There’s one big difference between the $11-billion Quebec will get in equalization payments from Ottawa this financial year and the similar amount our government is borrowing here in Alberta — eventually, we’ll have to pay ours back. Yes, that thorny issue of the difference in federal transfer amounts handed out among the provinces is back following the cancellation of the Energy East pipeline project, along with the accompanying hope that Alberta crude could make it to New Brunswick and maybe take the place of some of that imported Saudi oil in those East Coast refineries. - Calgary Herald

Oil industry group confident new methane regulations will help keep Trans Mountain pipeline on track — Todd Coyne

The head of Canada's largest oil industry lobby group is confident that stringent new methane regulations will help move the needle in favour of expanding the controversial Trans Mountain pipeline. That's despite political pushback against the oilsands project in British Columbia, and the recent cancellations of the Northern Gateway and Energy East pipelines. "I'm quite confident that it will [be built]," said Tim McMillan, president of the Canadian Association of Petroleum Producers (CAPP), in an interview Monday with CBC News. - CBC

CAPP repeats call for loosened methane regulations ahead of Alberta draft plan — Jesse Snyder

As the Alberta government prepares to release its draft methane regulations, the Canadian Association of Petroleum Producers (CAPP) recommended a loosened approach to regulating methane emissions from oil and gas sites. CAPP has asked for a “fleet average” approach, which would judge methane emission levels across the industry rather than on a site-by-site basis. This would allow for the industry to cut the cheapest and simplest methane emissions first, and then move onto larger and more unwieldy sources of the pollutant in order to meet its targets in a cost-effective way. - The Financial Post


United States

New York to invest $59-million in home energy efficiency — staff writer

New York state is offering $59-million to qualified homeowners who want to weatherize their homes and cut back on their electrical use. Democratic Gov. Andrew Cuomo announced the funding on Monday. It will support an existing program that helps homeowners install better insulation, upgrade heating systems and find and plug exterior leaks. Officials say these kinds of weatherization techniques can save 20% of a homeowner's residential utility bill — all while reducing their energy demands. - US News & World Report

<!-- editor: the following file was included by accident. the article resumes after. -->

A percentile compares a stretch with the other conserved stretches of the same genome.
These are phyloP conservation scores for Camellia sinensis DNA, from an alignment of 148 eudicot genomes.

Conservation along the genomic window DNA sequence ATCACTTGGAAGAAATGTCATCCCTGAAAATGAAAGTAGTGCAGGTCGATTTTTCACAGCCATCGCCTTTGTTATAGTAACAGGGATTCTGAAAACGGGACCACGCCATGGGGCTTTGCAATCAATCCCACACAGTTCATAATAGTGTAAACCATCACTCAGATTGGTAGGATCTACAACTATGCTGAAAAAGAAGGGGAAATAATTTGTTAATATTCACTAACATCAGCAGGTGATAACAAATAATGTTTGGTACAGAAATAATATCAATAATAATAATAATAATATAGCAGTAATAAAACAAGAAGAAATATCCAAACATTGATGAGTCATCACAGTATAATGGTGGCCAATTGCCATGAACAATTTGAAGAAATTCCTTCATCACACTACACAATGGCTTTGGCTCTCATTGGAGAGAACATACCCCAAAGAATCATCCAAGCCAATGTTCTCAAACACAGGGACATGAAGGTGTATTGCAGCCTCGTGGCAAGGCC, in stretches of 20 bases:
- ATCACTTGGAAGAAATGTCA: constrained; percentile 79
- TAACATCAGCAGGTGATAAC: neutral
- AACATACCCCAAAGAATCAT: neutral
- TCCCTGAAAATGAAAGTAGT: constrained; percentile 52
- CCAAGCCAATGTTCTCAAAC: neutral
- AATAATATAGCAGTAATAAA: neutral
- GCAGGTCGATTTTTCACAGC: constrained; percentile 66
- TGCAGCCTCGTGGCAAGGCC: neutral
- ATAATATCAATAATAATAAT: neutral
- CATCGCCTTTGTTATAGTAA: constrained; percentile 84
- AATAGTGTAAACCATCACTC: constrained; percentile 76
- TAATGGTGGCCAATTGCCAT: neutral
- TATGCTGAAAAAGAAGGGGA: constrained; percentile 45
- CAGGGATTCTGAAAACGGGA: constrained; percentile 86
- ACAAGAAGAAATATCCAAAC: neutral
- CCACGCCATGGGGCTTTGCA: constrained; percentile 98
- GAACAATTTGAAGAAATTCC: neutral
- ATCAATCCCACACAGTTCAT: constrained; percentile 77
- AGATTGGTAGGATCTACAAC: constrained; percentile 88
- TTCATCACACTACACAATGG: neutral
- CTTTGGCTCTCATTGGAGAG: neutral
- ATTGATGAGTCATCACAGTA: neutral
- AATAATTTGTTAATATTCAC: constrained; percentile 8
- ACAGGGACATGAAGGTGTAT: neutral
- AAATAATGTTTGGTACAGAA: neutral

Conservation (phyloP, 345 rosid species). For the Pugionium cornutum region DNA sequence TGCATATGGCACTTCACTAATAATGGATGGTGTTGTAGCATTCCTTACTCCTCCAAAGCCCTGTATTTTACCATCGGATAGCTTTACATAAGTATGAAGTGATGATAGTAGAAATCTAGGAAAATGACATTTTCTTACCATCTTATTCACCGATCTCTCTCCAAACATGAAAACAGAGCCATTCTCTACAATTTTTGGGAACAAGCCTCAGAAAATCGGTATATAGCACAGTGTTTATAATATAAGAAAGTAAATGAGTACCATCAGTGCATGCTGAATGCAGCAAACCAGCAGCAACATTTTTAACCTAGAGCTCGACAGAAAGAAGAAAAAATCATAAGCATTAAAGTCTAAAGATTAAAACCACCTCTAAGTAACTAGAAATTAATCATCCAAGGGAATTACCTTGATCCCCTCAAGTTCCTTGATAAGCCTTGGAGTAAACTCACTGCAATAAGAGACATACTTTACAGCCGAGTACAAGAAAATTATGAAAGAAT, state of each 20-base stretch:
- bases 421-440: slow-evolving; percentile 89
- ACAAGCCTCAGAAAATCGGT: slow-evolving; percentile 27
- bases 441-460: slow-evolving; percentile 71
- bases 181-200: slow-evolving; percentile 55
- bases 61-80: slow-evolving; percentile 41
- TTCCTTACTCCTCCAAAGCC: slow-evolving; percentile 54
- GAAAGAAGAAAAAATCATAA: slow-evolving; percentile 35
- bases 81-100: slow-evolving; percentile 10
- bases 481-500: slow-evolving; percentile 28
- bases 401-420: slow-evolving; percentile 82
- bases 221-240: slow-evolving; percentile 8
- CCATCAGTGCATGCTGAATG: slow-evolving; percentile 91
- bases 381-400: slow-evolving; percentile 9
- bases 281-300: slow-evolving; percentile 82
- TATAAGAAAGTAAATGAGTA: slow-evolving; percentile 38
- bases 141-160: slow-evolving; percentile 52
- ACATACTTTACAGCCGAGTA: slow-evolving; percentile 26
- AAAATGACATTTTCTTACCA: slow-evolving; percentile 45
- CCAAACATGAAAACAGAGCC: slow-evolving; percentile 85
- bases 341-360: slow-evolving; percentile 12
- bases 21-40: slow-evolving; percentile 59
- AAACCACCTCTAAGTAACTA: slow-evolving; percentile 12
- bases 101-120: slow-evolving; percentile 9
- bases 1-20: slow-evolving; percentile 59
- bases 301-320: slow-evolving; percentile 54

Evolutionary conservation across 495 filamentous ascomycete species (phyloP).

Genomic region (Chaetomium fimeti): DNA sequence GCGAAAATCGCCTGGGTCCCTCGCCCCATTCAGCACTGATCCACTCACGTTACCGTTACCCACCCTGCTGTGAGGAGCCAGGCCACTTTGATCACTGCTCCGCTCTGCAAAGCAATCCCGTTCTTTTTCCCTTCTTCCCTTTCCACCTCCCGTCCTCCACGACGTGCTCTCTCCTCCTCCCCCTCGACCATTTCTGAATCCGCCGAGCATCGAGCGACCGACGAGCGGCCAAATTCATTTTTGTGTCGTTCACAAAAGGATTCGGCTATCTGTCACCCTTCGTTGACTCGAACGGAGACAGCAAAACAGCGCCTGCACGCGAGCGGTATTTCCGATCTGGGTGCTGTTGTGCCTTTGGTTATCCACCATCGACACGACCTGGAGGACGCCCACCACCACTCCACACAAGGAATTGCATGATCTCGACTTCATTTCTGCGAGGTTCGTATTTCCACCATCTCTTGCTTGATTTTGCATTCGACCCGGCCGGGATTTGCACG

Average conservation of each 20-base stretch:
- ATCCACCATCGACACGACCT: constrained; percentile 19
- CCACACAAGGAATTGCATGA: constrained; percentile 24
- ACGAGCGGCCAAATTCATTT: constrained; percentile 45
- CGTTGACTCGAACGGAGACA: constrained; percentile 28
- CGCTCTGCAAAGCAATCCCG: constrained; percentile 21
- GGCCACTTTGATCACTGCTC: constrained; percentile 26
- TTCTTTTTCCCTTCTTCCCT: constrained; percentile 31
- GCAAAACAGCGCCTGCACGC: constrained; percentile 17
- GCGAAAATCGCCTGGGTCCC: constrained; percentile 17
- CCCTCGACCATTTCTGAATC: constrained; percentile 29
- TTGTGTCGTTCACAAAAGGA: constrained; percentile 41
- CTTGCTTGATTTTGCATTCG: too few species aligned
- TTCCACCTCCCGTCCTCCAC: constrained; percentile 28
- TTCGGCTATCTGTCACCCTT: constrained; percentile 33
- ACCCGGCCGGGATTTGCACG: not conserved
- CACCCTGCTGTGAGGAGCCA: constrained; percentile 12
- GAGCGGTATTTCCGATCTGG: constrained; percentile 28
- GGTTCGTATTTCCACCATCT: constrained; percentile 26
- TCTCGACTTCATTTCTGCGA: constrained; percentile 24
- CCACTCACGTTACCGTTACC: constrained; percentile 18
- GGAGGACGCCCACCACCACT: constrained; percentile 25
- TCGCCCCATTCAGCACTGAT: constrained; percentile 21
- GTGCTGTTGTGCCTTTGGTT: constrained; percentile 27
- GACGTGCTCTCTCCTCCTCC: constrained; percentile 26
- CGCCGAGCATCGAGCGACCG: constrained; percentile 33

Maiden LNG cargo from Wheatstone departs for Japan — Tess Ingram

The first cargo of liquefied natural gas from the US$34-billion Wheatstone project has finally left Western Australia, bound for Japan. Chevron and its partners at Wheatstone, including Australia's Woodside Petroleum, had originally planned to start up the project’s first production unit at the end of 2016. After revising that target to mid-2017, Chevron announced it achieved first production on October 9. Chevron Australia managing director Nigel Hearne said the first shipment from Wheatstone underscored the U.S. energy major's commitment to being a "safe and reliable long-term supplier of cleaner-burning natural gas for our customers in the Asia-Pacific region." - Australian Financial Review  


Other International

Paris targets unattainable — Reuters

The United Nations announced Monday that the amount of carbon dioxide in the atmosphere grew at a record rate in 2016 to a level not seen for millions of years. It is perhaps then not surprising that the targets of the Paris Climate Acord will most likely not be met. The UN said that greenhouse gas emissions are on course to be about 30% above the level needed to keep global warming to an internationally agreed target in 2030. -iPolitics

China says it still wants U.S. cooperation on climate change — AP

China’s Special Representative on Climate Change Xie Zhenhua told reporters on Tuesday that China still wants to co-operate with the U.S. on reducing emissions and clean energy initiatives, and that he hopes an upcoming meeting on the issues in Germany will produce a draft agreement on implementing the Paris climate accord. Despite the U.S. withdrawing from the Paris accord, officials will still participate in international meetings and negotiations on current and future climate change deals. - CTV News